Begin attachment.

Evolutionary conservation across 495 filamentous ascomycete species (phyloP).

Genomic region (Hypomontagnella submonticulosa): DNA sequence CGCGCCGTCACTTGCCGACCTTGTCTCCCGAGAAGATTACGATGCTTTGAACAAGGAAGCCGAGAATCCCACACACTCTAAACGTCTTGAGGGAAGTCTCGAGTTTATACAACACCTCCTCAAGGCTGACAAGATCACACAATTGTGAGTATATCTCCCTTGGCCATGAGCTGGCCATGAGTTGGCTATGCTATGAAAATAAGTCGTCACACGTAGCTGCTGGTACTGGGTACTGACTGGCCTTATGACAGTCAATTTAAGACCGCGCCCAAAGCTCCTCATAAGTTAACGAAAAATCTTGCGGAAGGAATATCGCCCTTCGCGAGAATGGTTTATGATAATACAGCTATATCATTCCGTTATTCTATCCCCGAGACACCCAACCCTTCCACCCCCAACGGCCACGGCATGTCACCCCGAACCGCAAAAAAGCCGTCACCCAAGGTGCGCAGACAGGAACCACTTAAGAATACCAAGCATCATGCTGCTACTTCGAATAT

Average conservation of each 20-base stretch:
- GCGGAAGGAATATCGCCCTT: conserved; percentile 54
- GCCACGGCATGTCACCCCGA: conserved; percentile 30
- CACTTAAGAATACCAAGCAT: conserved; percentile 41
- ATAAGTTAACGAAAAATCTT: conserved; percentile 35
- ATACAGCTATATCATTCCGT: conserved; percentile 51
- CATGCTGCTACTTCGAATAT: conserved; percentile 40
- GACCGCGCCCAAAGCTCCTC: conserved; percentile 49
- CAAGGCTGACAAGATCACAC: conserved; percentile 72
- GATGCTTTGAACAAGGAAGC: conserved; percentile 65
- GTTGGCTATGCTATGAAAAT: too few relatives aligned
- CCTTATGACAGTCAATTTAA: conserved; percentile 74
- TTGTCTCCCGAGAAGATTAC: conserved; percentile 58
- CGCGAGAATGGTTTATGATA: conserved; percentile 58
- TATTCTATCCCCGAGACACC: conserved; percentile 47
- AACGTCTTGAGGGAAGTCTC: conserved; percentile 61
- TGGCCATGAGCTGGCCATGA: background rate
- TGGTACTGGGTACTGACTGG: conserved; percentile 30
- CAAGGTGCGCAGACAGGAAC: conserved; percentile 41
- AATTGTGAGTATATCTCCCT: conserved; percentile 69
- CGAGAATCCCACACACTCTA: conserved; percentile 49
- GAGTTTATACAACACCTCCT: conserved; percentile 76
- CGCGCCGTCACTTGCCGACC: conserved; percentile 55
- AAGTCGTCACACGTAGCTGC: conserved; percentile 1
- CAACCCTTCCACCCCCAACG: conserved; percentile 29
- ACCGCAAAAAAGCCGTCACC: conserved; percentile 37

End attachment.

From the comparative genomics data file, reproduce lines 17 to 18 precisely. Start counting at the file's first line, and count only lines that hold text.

- TATTCTATCCCCGAGACACC: conserved; percentile 47
- AACGTCTTGAGGGAAGTCTC: conserved; percentile 61